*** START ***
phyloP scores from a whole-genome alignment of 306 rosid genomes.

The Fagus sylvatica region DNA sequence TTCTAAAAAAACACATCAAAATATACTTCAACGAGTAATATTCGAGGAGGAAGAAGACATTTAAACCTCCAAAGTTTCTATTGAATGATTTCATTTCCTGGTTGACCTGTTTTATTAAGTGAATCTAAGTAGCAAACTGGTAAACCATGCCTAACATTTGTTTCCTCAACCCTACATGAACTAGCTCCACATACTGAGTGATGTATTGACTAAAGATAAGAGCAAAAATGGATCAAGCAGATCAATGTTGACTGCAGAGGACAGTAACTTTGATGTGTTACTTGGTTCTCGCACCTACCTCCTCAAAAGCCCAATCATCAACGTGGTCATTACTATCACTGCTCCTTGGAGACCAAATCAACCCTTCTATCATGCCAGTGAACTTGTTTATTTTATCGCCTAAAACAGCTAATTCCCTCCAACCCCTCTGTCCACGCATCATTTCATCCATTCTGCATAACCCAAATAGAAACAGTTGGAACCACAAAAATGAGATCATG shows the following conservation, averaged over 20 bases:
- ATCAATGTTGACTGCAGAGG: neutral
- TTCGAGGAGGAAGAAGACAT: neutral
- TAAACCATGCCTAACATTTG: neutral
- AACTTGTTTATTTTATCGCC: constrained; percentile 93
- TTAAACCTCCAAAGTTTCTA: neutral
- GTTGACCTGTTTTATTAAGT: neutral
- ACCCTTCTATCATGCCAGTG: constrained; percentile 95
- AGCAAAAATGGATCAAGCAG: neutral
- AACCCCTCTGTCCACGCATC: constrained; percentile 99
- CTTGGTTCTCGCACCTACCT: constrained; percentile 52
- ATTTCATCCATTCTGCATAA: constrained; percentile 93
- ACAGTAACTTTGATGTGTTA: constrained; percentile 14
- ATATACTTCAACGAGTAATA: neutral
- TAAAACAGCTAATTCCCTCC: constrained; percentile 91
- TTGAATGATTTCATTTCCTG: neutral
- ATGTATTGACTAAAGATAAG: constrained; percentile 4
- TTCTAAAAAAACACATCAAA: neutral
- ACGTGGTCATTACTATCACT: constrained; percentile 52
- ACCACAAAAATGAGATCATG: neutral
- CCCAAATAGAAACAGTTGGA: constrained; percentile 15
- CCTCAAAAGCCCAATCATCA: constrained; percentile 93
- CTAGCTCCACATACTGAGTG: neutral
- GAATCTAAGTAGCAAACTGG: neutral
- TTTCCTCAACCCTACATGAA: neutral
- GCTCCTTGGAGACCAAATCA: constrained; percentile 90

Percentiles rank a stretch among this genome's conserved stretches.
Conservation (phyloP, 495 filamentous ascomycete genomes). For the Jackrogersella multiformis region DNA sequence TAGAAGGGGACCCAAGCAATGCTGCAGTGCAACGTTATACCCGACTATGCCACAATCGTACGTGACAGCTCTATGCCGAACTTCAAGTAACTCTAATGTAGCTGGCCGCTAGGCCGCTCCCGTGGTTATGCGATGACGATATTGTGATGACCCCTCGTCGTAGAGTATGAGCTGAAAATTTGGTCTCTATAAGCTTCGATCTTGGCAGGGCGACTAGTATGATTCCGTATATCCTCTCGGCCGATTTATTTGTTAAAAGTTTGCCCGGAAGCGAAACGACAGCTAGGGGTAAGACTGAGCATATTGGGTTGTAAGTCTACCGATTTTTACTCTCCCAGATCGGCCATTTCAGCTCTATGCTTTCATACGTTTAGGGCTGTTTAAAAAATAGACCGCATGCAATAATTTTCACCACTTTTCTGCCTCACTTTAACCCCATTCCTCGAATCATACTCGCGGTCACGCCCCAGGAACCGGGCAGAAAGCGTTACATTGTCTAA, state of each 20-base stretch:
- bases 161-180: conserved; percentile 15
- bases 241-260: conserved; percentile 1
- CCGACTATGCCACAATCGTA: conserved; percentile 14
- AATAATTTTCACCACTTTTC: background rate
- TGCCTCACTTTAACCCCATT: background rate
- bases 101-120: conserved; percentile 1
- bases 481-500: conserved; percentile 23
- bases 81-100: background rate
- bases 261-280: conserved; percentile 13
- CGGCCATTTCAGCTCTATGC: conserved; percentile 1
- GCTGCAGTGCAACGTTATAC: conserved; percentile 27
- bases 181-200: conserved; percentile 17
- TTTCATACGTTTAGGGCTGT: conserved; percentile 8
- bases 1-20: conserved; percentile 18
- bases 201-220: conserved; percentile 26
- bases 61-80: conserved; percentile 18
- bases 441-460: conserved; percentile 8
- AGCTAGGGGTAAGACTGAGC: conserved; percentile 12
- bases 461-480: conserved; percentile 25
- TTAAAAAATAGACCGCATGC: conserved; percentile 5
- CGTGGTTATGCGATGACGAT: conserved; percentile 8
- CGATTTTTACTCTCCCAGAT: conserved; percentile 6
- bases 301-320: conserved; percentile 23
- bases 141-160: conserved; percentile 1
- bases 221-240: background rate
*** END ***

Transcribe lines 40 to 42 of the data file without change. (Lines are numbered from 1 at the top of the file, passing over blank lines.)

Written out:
- GCTGCAGTGCAACGTTATAC: conserved; percentile 27
- bases 181-200: conserved; percentile 17
- TTTCATACGTTTAGGGCTGT: conserved; percentile 8